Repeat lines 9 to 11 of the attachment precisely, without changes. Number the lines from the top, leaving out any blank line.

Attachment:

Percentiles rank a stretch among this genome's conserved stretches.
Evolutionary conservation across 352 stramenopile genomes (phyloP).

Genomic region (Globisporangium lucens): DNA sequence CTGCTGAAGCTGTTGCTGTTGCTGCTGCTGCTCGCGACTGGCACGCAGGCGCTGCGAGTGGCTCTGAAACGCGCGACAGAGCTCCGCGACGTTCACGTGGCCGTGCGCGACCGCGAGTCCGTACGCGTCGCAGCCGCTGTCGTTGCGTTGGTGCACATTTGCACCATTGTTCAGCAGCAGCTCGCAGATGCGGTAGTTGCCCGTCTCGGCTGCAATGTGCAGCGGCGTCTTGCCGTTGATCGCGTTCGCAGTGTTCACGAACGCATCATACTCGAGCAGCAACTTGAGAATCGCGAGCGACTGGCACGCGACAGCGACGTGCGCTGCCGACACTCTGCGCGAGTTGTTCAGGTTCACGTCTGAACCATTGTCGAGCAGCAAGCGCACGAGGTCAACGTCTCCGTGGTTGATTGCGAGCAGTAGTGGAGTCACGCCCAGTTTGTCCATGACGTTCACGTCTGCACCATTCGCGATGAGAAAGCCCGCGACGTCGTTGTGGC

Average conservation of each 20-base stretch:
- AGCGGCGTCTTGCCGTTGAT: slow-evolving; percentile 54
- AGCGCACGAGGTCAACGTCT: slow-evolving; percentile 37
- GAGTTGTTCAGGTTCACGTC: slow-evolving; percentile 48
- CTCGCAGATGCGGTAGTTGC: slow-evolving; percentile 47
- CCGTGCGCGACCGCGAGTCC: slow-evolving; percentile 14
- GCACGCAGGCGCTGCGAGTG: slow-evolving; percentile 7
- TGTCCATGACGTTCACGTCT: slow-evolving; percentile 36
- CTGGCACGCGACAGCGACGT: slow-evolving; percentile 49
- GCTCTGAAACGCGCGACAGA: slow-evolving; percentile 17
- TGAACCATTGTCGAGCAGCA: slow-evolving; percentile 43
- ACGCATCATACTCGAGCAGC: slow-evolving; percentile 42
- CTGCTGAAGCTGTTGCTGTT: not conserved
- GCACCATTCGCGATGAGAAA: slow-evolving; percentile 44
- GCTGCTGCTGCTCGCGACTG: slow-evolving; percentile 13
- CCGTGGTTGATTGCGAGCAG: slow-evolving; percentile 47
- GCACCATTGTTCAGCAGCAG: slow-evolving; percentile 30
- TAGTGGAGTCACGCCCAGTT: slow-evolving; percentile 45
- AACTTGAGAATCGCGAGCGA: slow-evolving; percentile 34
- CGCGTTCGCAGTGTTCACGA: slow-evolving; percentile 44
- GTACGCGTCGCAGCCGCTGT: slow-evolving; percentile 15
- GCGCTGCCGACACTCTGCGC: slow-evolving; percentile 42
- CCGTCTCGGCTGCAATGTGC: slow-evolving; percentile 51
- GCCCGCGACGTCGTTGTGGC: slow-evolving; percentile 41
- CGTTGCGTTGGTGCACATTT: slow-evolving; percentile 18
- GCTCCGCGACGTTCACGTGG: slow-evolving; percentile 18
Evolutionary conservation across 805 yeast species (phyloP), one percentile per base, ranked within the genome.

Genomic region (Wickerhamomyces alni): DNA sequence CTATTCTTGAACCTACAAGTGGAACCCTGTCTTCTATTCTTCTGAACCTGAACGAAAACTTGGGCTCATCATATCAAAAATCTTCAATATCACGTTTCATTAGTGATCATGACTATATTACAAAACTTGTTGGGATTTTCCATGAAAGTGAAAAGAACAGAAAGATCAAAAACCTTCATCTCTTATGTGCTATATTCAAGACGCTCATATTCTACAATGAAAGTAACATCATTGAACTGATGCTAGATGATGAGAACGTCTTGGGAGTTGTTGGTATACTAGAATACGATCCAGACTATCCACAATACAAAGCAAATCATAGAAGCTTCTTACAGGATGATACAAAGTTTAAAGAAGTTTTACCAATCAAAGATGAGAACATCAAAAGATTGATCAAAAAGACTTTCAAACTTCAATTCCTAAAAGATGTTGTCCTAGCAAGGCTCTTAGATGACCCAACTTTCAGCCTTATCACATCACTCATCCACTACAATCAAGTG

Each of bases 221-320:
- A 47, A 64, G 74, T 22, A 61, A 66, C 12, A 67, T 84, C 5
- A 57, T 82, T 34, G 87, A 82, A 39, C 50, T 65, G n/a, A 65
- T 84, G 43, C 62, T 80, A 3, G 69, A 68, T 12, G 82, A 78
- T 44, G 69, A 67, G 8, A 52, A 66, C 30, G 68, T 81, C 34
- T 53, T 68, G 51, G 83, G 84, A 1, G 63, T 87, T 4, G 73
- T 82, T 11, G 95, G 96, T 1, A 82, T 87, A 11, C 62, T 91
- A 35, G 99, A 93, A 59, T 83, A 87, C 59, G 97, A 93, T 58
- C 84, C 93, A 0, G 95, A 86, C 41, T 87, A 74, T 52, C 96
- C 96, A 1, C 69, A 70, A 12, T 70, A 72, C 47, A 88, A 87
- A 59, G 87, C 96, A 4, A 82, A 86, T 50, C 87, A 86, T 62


- CCGTGCGCGACCGCGAGTCC: slow-evolving; percentile 14
- GCACGCAGGCGCTGCGAGTG: slow-evolving; percentile 7
- TGTCCATGACGTTCACGTCT: slow-evolving; percentile 36